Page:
gregations before, now it rent and mangled, now it raged. Heresy begat heresy with a certain monstrous haste of preg. nancy in her birth, at once born and bringing forth. Contentions, before brotherly, were now hostile. Men went to choose their bishop as they went to a pitched field, and the day of his election was like the sacking of a city, sometimes ended with the blood of thousands. Nor this among heretics only, but men of the same belief, yea, confessors; and that with such odious ambition, that Eusebius, in his eighth book, testifies he abhorred to write. And the reason is not obscure, for the poor dignity, or rather burden, of a parochial presbyter could not engage any great party, nor that to any deadly feud: but prelaty was a power of that extent and sway, that if her elec tion were popular, it was seldom not the cause of some faction or broil in the church. But if her dignity came by favour of some prince, she was from that time his creature, and obnoxious to comply with his ends in state, were they right or wrong. So that, instead of finding prelaty an impeacher of schism or faction, the more I search, the more I grow into all persuasion to think rather that faction and she, as with a spousal ring, are wedded together, never to be divorced. But here let every one behold the just and dreadful judgment of God meeting with the audacious pride of man, that durst offer to mend the ordinances of heaven. . God, out of the strife of men, brought forth by his 'apostles to the church that benefi. cent and ever-distributing office of deacons, the stewards and ministers of holy alms: man, out of the pretended care of peace and unity, being caught in the snare of his impious boldness to correct the will of Christ, brought forth to himself upon the church that irreconcilable schisin of perdition and apostacy, the Roman antichrist; for that the exaltation of the pope arose out of the reason of prelaty, it cannot be denied. And as I noted before, that the pattern of the high-priest pleaded for in the gospel, (for take away the head priest, the rest are but a carcase,) sets up with better reason a pope than an archbishop; for if prelaty must still rise and rise till it come to a primate, why should it stay there? whenas the catholic government is not to follow the division of kingdoms, the temple best representing the universal church, and the highpriest the universal head: so I observe here, that if to quiet schism there must be one head of prelaty in a land, or mo. narchy, rising from a provincial to a national primacy, there may, upon better grounds of repressing schism, be set up one
catholic head over the catholic church. For the peace and · good of the church is not terminated in the schismless estate of one or two kingdoms, but should be provided for by the joint consultation of all reformed Christendom: that all controversy may end in the final pronounce or canon of one archprimate or protestant pope: although by this means, for aught I see, all the diameters of schism may as well meet and be knit up in the centre of one grand falsehood. Now let all impartial men arbitrate what goodly inference these two main reasons of the prelates have, that by a natural league of consequence make more for the pope than for themselves; vea, to say more home, are the very womb for a new subantichrist to breed in, if it be not rather the old force and power of the same man of sin counterfeiting protestant. It was not the prevention of schism, but it was schism itself, and the hateful thirst of lording in the church, that first bestowed a being upon prelaty ; this was the true cause, but the pretence is still the same. The prelates, as they would have it thought, are the only mauls of schism. Forsooth if they be put down, a deluge of innumerable sects will follow; we shall be all Brownists, Familists, Anabaptists. For the word Puritan seems to be quashed, and all that heretofore were counted such, are now Brownists. And thus do they raise an evil report upon the expected reforming grace that God hath bid us hope for; like those faithless spies, whose carcases shall perish in the wilderness of their own confused ignorance, and never taste the good of reformation. Do they keep away schism? If to bring a numb and chill stupidity of soul, an unactive blindness of mind, upon the people by their leaden doctrine, or no doctrine at all; if to persecute all knowing and zealous Christians by the violence of their courts, be to keep away schism, they keep schism away indeed: and by this kind of discipline all Italy and Spain is as purely and politicly kept from schism as England hath been by them. With as good a plea might the dead-palsy boast to a man, It is I that free you from stitches and pains, and the troublesome feeling of cold and heat, of wounds and strokes: if I were gone, all these would molest you. The winter might as well vaunt itself against the spring, I destroy all noisome and rank weeds, I keep down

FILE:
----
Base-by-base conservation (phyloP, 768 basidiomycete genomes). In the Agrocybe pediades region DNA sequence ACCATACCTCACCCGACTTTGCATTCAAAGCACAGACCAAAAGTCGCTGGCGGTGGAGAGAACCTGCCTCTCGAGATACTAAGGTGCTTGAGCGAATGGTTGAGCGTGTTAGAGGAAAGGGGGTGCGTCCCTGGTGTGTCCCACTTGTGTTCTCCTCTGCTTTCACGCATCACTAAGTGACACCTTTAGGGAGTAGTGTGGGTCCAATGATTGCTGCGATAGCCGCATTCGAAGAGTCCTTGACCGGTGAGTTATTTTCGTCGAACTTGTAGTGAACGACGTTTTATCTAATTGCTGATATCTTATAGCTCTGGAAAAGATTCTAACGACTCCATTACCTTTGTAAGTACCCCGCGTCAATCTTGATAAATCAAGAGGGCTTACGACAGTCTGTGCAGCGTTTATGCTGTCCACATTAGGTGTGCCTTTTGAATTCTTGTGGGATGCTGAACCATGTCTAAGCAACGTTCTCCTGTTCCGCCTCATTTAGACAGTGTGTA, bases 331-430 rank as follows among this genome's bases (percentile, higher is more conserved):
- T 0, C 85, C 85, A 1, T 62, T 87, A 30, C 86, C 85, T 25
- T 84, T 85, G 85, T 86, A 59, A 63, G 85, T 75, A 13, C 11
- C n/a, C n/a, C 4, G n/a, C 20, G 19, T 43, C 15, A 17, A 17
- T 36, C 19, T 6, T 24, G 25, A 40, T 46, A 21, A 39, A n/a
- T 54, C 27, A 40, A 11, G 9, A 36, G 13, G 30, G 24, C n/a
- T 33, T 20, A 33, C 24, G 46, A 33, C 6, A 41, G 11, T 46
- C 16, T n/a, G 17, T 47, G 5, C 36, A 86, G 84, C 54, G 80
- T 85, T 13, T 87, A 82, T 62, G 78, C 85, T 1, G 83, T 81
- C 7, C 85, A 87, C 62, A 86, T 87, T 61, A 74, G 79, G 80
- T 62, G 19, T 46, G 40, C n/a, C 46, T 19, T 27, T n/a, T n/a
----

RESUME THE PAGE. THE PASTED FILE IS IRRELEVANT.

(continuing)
all pestilent vapours; yes, and all wholesome herbs, and all fresh dews, by your violent and hide-bound frost: but when the gentle west winds shall open the fruitful bosom of the earth, thus overgirded by your imprisonment, then the flowers put forth and spring, and then the sun shall scatter the mists, and the manuring hand of the tiller shall root up all that burdens the soil without thank to your bondage. But far worse than any frozen captivity is the bondage of prelates; for that other, if it keep down anything which is good within the earth, so doth it likewise that which is ill; but these let out freely the ill, and keep down the good, or else keep down the lesser ill, and let out the greatest. Be ashamed at last to tell the parliament, ye curb schismatics, whenas they know ye cherish and side with papists, and are now as it were one party with them, and it is said they help to petition for ye. Can we believe that your government strains in good earnest at the petty gnats of schism, whenas we see it makes nothing to swallow the camel heresy of Rome, but that indeed your throats are of the right pharisaical strain ? where are those schismatics, with whom the prelates hold such hot skirmish ? shew us your acts, those glorious annals which your courts of loathed memory lately deceased have left us? Those schismatics I doubt me will be found the most of them such as whose only schism was to have spoken the truth against your high abominations and cruelties in the church; this is the schism ye hate most, the removal of your criminous hierarchy. A politic government of yours, and of a pleasant conceit, set up to remove those as a pretended schism, that would remove you as a palpable heresy in government. If the schism would pardon ye that, she might go jagged in as many cuts and slashes as she pleased for you. As for the rending of the church, we have many reasons to think it is not that which ye labour to prevent, so much as the rending of your pontifical 'sleeves: that schism would be the sorest schism to you; that wonld be Brownism and Anabaptism indeed. If we go down, say you, (as if Adrian's wall were broken,) a flood of sects will rush in. What sects? What are their opinions? Give us the inventory. It will appear both by your former prosecutions and your present instances, that they are only such to speak of, as are offended with your lawless government, your ceremonies, your liturgy, an extract of the mass-book trans